This post is about courage and failure, and how to think about success or failure when the objective is difficult.
Aaron Steele's 2014 Leadville 100 race report is one of the more honest and inspiring race reports I've read. Leadville is a brutal, high altitude 100 mile running race in Colorado. The race was Aaron's first ultra-marathon DNF, or "Did Not Finish", out of dozens of ultras. You can tell from the post that the experience scared him:
I’ve always solved problems and moved forward. I’ve always finished the race. But on this day, at mile 50, I didn’t have the answers.
I read Aaron's report the week after the race, and I remember feeling surprised that he took his DNF so personally. I wasn't surprised that he was disappointed in the outcome. I was surprised that he seemed to see the DNF as a reflection on himself and his own reservoirs of courage. He wasn't up to the task. The TASK. The immutable task of crossing the finish line that the Leadville organizers had set out for him.
Sure, Aaron failed to finish the 2014 Leadville. But did that make him a failure? I want to talk about why the question doesn't make sense. The ability to see yourself as a success or failure when attacking a goal as personal and difficult as a 100 miler rests on a misunderstanding of courage and goals.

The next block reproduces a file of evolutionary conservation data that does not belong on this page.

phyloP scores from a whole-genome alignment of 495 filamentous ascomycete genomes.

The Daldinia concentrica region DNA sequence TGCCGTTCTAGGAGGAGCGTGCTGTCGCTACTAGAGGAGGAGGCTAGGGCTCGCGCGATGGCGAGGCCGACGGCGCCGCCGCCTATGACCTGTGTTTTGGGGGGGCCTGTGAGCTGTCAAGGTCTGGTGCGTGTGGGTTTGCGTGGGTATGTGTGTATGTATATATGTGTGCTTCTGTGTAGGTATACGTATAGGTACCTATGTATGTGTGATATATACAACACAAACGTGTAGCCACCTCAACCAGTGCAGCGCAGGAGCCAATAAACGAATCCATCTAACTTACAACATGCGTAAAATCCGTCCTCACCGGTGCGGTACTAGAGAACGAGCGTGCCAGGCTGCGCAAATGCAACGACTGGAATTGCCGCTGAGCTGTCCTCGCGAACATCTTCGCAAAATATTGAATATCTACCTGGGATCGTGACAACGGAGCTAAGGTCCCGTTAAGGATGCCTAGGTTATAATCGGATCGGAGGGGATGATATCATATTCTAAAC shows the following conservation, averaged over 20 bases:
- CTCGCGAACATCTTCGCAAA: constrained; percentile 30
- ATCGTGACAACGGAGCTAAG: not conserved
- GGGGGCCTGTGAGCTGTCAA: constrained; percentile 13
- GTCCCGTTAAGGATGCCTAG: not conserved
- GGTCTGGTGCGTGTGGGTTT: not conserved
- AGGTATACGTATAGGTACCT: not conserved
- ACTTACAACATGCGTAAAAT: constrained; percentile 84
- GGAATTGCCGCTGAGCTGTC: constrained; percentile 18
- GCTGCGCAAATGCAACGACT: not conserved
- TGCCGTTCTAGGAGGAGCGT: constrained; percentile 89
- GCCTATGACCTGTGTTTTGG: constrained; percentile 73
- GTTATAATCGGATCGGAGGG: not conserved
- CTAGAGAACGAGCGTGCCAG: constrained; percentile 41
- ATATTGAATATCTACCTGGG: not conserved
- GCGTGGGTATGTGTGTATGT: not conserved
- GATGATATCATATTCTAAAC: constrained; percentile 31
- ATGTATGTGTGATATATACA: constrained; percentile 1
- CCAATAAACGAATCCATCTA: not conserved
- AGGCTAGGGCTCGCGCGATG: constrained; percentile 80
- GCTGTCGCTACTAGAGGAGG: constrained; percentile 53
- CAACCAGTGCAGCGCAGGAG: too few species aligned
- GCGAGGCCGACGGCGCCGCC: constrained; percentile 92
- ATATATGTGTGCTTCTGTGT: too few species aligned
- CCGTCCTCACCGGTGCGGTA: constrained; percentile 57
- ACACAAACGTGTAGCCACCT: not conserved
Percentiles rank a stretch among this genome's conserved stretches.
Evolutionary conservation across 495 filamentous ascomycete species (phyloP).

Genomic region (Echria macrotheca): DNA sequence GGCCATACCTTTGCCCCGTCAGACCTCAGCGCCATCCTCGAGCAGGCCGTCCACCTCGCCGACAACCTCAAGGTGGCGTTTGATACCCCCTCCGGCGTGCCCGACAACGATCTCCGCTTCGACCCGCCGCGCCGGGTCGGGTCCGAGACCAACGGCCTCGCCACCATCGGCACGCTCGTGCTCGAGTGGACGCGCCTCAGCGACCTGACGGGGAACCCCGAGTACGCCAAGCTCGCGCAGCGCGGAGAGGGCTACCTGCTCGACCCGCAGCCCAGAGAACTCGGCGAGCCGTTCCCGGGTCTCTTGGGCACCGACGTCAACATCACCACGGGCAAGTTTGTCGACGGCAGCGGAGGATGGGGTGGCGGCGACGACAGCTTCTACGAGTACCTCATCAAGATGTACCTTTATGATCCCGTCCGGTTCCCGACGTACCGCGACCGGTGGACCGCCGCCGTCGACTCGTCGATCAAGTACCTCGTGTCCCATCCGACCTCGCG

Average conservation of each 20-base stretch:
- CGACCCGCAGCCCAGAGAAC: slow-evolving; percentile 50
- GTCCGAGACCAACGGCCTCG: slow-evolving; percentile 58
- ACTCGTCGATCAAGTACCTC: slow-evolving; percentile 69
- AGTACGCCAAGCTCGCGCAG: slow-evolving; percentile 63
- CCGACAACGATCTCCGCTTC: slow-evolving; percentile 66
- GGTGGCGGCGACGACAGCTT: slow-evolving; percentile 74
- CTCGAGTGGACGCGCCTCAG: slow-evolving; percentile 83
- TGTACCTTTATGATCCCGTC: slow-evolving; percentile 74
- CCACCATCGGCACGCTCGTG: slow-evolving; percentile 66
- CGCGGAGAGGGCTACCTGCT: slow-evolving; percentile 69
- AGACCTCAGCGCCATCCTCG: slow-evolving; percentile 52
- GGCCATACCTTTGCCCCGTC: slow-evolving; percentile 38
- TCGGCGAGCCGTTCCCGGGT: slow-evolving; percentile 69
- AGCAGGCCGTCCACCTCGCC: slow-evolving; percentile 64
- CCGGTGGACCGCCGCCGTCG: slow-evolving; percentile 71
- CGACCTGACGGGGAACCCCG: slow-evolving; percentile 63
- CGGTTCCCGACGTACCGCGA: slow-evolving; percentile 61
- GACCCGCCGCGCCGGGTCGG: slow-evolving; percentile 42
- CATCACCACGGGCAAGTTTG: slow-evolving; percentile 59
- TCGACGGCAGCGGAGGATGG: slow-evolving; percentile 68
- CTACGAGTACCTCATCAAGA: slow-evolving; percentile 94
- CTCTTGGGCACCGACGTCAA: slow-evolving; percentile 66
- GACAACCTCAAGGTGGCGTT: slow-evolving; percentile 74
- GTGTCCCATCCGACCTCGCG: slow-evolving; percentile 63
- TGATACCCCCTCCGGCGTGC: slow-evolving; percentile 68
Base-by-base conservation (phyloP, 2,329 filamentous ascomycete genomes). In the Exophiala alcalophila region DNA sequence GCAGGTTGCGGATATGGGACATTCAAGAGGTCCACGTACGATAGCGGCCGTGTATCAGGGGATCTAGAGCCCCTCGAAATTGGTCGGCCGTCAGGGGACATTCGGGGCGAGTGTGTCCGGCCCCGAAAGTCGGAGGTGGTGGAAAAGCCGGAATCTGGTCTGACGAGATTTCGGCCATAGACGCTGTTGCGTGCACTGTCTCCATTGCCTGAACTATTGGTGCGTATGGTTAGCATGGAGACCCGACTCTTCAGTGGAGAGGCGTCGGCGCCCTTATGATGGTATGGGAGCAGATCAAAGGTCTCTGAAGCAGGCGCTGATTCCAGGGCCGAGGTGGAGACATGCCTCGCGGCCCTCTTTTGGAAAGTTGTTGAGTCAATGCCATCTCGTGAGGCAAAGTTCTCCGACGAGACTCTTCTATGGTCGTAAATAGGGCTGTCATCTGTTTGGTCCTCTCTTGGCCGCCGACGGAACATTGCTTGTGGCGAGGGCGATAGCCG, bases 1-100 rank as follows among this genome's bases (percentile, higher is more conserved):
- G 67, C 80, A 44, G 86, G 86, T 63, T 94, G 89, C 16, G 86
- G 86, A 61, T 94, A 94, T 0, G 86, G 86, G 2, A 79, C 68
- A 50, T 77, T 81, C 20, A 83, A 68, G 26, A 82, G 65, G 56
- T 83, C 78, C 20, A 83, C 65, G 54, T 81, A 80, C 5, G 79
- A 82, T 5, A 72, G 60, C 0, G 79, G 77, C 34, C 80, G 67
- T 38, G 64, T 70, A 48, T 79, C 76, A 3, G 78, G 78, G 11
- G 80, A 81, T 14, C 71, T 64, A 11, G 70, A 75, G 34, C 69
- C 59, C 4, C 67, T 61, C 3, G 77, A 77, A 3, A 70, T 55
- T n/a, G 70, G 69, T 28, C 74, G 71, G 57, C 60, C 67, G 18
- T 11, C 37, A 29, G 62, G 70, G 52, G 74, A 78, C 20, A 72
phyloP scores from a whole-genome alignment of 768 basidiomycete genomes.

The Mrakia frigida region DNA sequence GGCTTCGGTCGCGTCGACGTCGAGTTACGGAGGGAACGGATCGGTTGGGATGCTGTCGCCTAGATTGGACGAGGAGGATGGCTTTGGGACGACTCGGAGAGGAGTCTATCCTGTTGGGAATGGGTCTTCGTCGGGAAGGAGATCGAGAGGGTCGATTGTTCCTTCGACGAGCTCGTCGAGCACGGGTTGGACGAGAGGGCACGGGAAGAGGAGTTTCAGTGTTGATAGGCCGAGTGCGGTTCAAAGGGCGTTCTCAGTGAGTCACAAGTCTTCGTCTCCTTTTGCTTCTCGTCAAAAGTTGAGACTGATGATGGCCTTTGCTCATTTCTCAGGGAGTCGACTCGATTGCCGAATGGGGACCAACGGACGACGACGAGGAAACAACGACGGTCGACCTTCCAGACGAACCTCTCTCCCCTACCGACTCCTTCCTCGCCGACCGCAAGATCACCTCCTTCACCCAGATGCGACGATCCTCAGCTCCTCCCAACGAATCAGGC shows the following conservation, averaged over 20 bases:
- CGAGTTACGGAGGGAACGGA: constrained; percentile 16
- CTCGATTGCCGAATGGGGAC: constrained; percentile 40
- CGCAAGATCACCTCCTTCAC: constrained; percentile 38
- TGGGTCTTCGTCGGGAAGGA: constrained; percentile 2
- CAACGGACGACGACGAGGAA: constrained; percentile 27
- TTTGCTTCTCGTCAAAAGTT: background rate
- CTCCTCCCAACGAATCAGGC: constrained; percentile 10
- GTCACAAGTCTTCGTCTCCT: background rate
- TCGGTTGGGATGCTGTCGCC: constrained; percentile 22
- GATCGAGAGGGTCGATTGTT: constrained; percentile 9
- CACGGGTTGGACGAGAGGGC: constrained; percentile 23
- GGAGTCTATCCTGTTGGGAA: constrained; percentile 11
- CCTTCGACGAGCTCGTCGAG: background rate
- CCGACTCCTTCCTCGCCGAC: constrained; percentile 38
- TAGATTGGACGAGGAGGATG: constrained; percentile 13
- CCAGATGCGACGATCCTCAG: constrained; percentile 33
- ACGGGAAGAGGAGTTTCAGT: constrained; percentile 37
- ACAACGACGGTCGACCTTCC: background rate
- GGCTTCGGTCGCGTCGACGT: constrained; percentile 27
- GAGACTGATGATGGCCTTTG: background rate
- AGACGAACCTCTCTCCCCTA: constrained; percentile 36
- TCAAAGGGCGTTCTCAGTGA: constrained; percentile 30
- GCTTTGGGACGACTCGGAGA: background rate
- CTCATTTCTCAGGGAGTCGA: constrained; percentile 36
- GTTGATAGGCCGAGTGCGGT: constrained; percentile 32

To state the obvious, Leadville's finish line and 30-hour cutoff are arbitrary. The race is scary because the effort it requires is far beyond the limits most of us think we have. Does a 26.2 mile marathon sound difficult to you? Leadville is almost four marathons, back to back, at an average altitude of over 10,000 feet above sea level. Research the race and you'll find videos of athletes spontaneously puking as they death-march on toward the distant finish.
Aggressive goals force you to consider that you just might have no idea what your limits are. Our identities are patched together out of limits and beliefs about the types of goals we're willing to attempt. If you don't challenge those limits constantly you start to believe that they're static. Each static limit becomes a story you tell yourself about who you are and what you'll ever be able to do.
Guess what? Your current limits aren't static. You can't know your ultimate limits unless you make a habit out of testing your current limits, and most of us don't. If you don't cultivate this habit, don't be surprised when your ego steps in and starts justifying your current limits as static and eternal. You aren't the kind of person who can push limits, whispers the ego. This is who you are.
How can you tell if this is happening? If your self-talk includes phrases like "I always do _____", or "It's just too late for me to try _____" you're probably wrong. Your ego is boxing you in.
So what is courage? Courage is the ability to set a goal somewhere far beyond the light cast by the candle of your awareness of your own limits, acknowledge the goal's terrifying distance and prepare as well as you can to go chase it.